Dad gives me a sentimental smile and pulls me into his arms. “Thank you, Precious.” I close my eyes and hug him back. After Mom passed, I keep reminding myself that the unexpected happens all the time. I might one day wake up losing anyone I care for without telling them how grateful I am to have them in my life. I lost this chance when Mom died. I might as well as spending all the time I have to tell my dad I love him.
“I love you, Dad.”
“And I you, Sweetheart.”
I look over Dad’s shoulder to see Burner staring at us with a faint smile. He has a melancholy look on his face. I reach out to him. “Come on. Someone feels left out.”
He is surprised when I address him. All kinds of emotions flash through his eyes when he gradually makes his way to us. I pull him in without a second thought.
“Group hug at the departing gate. This is not at all awkward.” I inform both of them. Dad chuckles softly, but I am dimly aware he tightens his hold just a bit.
Six hours later, we touched down at LAX. I was sleepwalking the entire way to the hotel. We have a suite with one bedroom, one bathroom, a small sitting area, and a kitchen bar. The suite is spacious and the decoration is tasteful. Way too glam for my stander. I would have questioned their decision to stay here if I were not so out of it.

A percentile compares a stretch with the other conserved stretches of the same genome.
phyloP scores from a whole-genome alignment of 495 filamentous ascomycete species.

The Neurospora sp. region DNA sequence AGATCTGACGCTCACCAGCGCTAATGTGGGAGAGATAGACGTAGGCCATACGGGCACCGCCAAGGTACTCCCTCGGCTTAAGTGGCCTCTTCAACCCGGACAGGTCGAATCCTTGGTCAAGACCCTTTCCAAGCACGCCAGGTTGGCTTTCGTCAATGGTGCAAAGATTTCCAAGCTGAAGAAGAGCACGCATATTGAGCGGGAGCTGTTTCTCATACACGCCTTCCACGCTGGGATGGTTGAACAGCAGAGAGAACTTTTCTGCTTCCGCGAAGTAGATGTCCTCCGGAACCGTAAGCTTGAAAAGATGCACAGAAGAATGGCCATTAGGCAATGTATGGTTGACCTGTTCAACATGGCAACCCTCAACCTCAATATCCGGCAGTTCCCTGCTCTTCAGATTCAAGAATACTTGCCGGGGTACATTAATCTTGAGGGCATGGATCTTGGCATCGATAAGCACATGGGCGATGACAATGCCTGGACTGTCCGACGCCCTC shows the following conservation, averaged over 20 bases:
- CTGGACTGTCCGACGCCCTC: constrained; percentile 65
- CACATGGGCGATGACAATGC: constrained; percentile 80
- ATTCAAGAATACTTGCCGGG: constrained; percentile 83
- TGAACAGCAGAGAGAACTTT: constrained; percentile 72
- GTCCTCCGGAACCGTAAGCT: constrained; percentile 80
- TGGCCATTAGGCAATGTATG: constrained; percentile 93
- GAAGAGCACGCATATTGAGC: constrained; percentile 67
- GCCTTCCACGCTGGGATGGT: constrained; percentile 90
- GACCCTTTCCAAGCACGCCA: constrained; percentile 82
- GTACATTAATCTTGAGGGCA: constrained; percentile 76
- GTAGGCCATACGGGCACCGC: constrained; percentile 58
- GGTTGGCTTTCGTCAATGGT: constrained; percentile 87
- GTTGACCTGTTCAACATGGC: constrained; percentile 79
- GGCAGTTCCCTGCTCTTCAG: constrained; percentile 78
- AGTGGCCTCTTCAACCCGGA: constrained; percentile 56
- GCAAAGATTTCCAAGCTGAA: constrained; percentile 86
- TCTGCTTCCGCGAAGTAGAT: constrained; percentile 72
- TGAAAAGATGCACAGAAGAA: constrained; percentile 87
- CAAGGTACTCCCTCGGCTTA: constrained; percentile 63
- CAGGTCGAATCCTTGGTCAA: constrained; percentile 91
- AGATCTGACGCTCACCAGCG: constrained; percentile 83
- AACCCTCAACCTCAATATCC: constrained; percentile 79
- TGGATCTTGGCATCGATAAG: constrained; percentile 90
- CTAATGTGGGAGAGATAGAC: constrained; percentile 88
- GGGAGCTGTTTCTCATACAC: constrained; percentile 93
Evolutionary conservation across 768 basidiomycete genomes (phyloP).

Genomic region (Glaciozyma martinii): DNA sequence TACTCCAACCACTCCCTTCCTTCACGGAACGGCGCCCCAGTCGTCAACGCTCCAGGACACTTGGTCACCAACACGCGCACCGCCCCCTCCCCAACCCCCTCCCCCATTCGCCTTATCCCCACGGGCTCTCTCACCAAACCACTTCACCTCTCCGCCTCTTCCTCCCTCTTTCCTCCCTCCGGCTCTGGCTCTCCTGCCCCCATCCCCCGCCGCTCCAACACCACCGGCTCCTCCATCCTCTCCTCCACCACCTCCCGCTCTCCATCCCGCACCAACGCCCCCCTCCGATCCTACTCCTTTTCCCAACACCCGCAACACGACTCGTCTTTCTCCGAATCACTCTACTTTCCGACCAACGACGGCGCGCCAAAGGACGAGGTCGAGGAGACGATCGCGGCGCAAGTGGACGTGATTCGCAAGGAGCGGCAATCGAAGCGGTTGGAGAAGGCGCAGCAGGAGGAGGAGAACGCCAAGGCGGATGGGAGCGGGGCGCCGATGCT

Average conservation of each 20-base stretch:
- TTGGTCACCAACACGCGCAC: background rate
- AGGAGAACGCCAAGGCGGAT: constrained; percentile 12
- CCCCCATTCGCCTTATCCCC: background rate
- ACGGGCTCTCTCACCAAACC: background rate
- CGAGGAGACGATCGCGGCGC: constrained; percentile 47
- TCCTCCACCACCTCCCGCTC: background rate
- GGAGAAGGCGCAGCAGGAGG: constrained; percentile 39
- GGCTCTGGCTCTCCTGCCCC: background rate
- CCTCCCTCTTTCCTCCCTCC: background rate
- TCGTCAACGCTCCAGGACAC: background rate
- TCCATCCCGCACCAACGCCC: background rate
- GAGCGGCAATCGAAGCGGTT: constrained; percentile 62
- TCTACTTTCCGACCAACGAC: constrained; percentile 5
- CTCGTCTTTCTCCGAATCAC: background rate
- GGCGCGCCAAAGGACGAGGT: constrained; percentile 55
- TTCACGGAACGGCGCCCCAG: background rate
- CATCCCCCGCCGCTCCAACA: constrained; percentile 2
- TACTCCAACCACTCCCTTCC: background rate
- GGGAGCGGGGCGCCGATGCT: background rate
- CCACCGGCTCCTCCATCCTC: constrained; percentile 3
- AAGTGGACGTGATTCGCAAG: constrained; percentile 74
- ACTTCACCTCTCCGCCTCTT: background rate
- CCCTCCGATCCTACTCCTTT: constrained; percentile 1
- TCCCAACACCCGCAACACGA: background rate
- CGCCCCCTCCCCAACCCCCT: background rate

I walk straight to the bedroom, stare at the two queen size beds, and plop face-down on the one closer to the window.
“She’s asleep?” Burner whispers somewhere in the room.
The side of my bed sinks deeper and the blanket is pulled to my shoulders. "I guess so. She’s like you. Sleeping like a corpse.” Dad says, pressing a kiss to my temple. I am too worn out to be offended.
A moment of silence. Just when I am about to blackout, Burner’s voice brings my consciousness back to the surface.
“What do you think she thinks of me?” Burner asks anxiously. “Do I behave well enough?”
Dad laughs softly. “She can’t hate you. Precious doesn’t dislike people unless you give her a good reason to.”
I hear an ominous clink of metal from the bedside table. It can only be one of the guns in Dad’s possession. Another mirrored clink is from somewhere further, promising more weapons. I consider open my eyes but think better of it. Seeing them deploying lethal weapons won’t make me feel any easier.
“She will have one, soon.” Burner mutters.
“You don’t know that.” Dad counters.
“I guess I’ll just keep working my way into her good graces.” Burner says. “If she has any. She is as hard to please as you are.”
Another soft chuckle from Dad. “Go to bed, Burner. We have an early morning tomorrow. I’ll take the first watch.”
Voice fades away as sleep takes over. And maybe I am already dreaming because I hear Dad says: